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  4. [[Series 2: PSLV Successfully Launched Ten Satellites]] - Cute-1.7 + APD II, Tokyo Institute of Technology, Japan -

[[Series 2: PSLV Successfully Launched Ten Satellites]]
- Cute-1.7 + APD II, Tokyo Institute of Technology, Japan -

Dr. Matsunaga Saburo, Associate Professor, Department of Mechanical and Aerospace Engineering, Tokyo Institute of Technology

Cute-1.7 + APD II is a nanosatellite weighing 3 kg and with a volume of 10 cm ?? 15 cm ?? 20 cm that was developed by the Matsunaga Laboratory in the Department of Mechanical and Aerospace Engineering at the Tokyo Institute of Technology. We completed this satellite after improving it using the results of the development and operations in orbit of the former satellite Cute-1.7 + APD.

This satellite is the third one we have developed. CUTE-I was our first nanosatellite, and was the first satellite in the world to be launched and successfully operated that weighed 1 kg and had a volume of 10 cm ?? 10 cm ?? 10 cm . The second satellite was the engineering verification satellite, Cute-1.7 + APD.

ISRO's Polar Satellite Launch Vehicle, PSLV-C9, successfully launched the 690-kg Indian remote-sensing satellite CARTOSAT-2A, the 83-kg Indian Mini Satellite (IMS-1) and eight nanosatellites for international customers (from six countries, including Cute-1.7 + APD II and SEEDS 2 from Japan at 12:53:51 (Japan time) on April 8, 2008 from the Satish Dhawan Space Centre (SDSC) in the south of India, and all 10 satellites were safely injected into a 637-km polar Sun Synchronous Orbit (SSO).

Cute-1.7 + APD II was launched from the Satish Dhawan Space Centre onboard a PSLV-C9 rocket at 3:53.51 a.m. (UTC) on April 28, 2008. At present, it is in a Sun Synchronous Orbit with an inclination angle of 98.0 degrees, a period of 97.2 minutes, an apogee altitude of 635 km and a perigee altitude of 615 km. The initial checks have been completed and it is now in its initial operation phase. This marks the third time running that the Matsunaga Laboratory has successfully launched and operated such satellites in orbit.


Fig. 1 Cute-1.7 + APD II


Fig. 2 An exclusive separator

Cute-1.7 + APD II is a successor to Cute-1.7 + APD, which was launched by the Japanese rocket M-V-8 in February 2006, and it has been improved in various ways. For example, it has been fitted with countermeasures for cosmic rays, which affected the former satellite. The missions of this satellite are:

1) Verification in orbit of the satellite bus devices using commercially available electronic devices such as PDAs.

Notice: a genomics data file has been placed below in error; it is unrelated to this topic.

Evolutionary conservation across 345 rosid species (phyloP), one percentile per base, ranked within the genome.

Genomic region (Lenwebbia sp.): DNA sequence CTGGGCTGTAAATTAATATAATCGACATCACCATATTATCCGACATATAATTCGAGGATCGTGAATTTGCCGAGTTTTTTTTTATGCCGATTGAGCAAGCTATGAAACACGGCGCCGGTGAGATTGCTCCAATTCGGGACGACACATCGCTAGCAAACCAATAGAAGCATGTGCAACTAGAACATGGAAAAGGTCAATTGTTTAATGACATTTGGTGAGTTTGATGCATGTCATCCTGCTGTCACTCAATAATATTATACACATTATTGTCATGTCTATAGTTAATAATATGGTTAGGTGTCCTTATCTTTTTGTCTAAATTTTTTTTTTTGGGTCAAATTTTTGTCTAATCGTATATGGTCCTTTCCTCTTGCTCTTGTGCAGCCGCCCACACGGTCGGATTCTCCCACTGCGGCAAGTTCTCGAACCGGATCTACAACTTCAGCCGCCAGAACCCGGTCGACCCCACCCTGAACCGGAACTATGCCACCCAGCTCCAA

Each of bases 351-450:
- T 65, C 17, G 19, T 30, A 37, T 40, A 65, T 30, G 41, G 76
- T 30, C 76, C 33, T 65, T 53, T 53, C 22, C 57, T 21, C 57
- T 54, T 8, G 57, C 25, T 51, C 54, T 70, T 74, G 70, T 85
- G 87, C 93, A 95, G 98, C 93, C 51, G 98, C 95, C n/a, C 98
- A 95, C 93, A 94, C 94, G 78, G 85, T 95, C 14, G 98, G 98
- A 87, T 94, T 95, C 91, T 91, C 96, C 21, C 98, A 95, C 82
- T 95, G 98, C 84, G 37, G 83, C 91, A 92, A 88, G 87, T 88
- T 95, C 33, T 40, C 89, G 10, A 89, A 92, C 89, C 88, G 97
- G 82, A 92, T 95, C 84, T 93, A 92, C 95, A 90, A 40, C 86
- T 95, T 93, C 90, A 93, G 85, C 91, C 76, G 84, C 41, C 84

2) Verification in orbit of the ADP (Avalanche Photo Diode) sensor, a new detector for cosmic rays.

3) Implementation of three-axis attitude determination and experimentation of attitude control by using only a magnetic torquer.

4) Providing amateur radio services all over the world.

5) Verification in orbit of the nanosatellite separator system.

Figure 3 shows an image of the Earth, the first image captured and downloaded by the CMOS camera onboard Cute-1.7 + APD II. Among other things, the Kanto Plain of Japan (Tokyo area) and clear images of the clouds on Earth are visible.

Fig. 3 The first image from the CUTE-1.7 + APD satellite

Figure 4 shows the distribution of low-energy charged particles (with an energy of 15 keV or more) at an altitude of 620 km, measured using the APD sensor, which was developed by the Kawai Laboratory in the Department of Basic Physics at the Tokyo Institute of Technology. In general, it is said that because of noise it may be impossible to observe charged particles with an energy of less than 30 keV using a normal PD (photo diode) sensor.





Researching and developing a nanosatellite is the ultimate practical education and has the possibility of allowing the developer to actually acquire experience in manufacturing, system engineering and project management. And also it has the high scientific value that the developer may possibly develop and verify in orbit some leading space engineering technology in a short cycle, and give the developer an outlook on space.

In the future, we would like to develop our capacity building and the cooperation among various fields in industry, government and academia, aiming to find and develop things in the fields of new space engineering and business, as well as conducting early orbit verification on the parts level, and implement beneficial scientific and practical missions using a nanosatellite or a group of satellites.

Finally, we greatly appreciate the tremendous support we were given, such as the funds we received from the Ministry of Education, Culture, Sports, Science and Technology to cover the expenses of satellite development; the funds we received from the JAXA open laboratory and the president of the Tokyo Institute of Technology to cover the launching expenses; the COE funds we received to cover the expenses of the mechanical system; and the graduate education reform funds we received.

Related websites:
Cute-1.7 + APD II: http://lss.mes.titech.ac.jp/ssp/cute1.7/index_e.html
Cute-1.7 + APD II project weblog: http://lss.mes.titech.ac.jp/ssp/cute1.7/blog/
Matsunaga Laboratory: http://lss.mes.titech.ac.jp/index_e.html
Kawai Laboratory: http://www.hp.phys.titech.ac.jp/info/index.html
UTIAS-SFL NLS-4: http://www.utias-sfl.net/NLS-4/
ISRO: http://www.isro.org/
PSLV-C9: http://www.isro.org/pslv-c9/index.htm

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